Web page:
The movement behind the controversial pro LGBTQ+ Flourishing  Revoice Conference continues to reveal its roots within The Gospel Coalitions collaborations and youthful “brain trust” educated in both Southern Baptist and conservative PCA seminaries. The SBC just affirmed  the usefulness  of Critical Race Theory and intersectionality at it’s 2019 annual meeting weeks ago in Birmingham . Now the hard reality that these two vices of progressive social sciences have been in high gear and were used to launch the Revoice “LGBT+ Christian ” movement at TGC affiliated institutions is opened to public view.


TGC and SBTS leader Albert Mohler has tried desperately to hide the obvious – that his Seminary educated Nate Collins . Now the hard facts : Collins dissertation tells the story of the SBTS use and engagement  of Critical Theory and Intersectionality in educating activist like the Revoice founder and even allowing them to teach at the Southern Baptist flagship seminary -long celebrated as an anchor of conservatism and the trophy of the SBC Resurgence . Nate Collins birthed the Revoice movement via social sciences, critical theory and intersectionality developed at SBTS. Using both his skills and topic of study at SBTS Collins is seeking to establish room for a “Secondary Gender Identity” in New Testament context .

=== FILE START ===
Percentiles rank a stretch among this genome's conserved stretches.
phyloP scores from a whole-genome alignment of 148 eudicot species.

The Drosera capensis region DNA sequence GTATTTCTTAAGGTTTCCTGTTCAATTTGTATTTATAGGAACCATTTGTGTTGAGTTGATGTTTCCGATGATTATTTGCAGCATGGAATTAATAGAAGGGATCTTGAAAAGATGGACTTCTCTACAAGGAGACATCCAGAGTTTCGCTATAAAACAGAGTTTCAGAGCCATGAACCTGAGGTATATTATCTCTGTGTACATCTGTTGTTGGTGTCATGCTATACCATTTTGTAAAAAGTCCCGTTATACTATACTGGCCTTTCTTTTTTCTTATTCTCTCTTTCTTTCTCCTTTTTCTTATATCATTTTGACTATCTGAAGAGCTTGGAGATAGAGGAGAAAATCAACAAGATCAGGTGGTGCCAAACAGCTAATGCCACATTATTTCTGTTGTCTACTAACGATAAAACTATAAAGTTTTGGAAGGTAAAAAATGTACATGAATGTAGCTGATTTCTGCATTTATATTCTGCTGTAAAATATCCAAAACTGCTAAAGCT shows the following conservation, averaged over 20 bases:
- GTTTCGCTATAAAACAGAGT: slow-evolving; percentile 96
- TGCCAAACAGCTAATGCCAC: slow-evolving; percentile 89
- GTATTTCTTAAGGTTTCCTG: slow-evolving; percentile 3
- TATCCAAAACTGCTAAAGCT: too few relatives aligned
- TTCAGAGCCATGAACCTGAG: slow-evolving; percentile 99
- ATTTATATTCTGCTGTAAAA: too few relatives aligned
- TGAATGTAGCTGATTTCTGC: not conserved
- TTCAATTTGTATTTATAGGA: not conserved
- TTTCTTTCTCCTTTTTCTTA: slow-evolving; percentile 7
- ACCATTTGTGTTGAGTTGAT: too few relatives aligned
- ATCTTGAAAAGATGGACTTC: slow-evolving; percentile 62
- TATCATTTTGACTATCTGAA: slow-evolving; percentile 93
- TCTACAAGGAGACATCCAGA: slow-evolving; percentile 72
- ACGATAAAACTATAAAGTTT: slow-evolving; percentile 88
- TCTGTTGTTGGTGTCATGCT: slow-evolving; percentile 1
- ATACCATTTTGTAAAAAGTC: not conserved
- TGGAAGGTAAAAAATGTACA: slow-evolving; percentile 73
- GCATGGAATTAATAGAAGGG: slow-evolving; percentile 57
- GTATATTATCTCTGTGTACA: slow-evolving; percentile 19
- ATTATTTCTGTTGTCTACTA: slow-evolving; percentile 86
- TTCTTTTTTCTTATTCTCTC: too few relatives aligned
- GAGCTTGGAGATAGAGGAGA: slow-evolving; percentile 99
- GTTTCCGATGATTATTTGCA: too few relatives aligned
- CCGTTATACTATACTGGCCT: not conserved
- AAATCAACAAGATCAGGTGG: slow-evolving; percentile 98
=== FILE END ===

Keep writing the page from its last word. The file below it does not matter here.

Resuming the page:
“Copyright © 2017 Nathan Charles Collins
All rights reserved. The Southern Baptist Theological Seminary has permission to
reproduce and disseminate this document in any form by any means for purposes chosen by the Seminary, including, without limitation, preservation or instruction.”

“Virgin” as Secondary Gender Identity in 1 Corinthians 7 and Its Jewish and Greco-Roman Background”

SBTS description of Collins Dissertation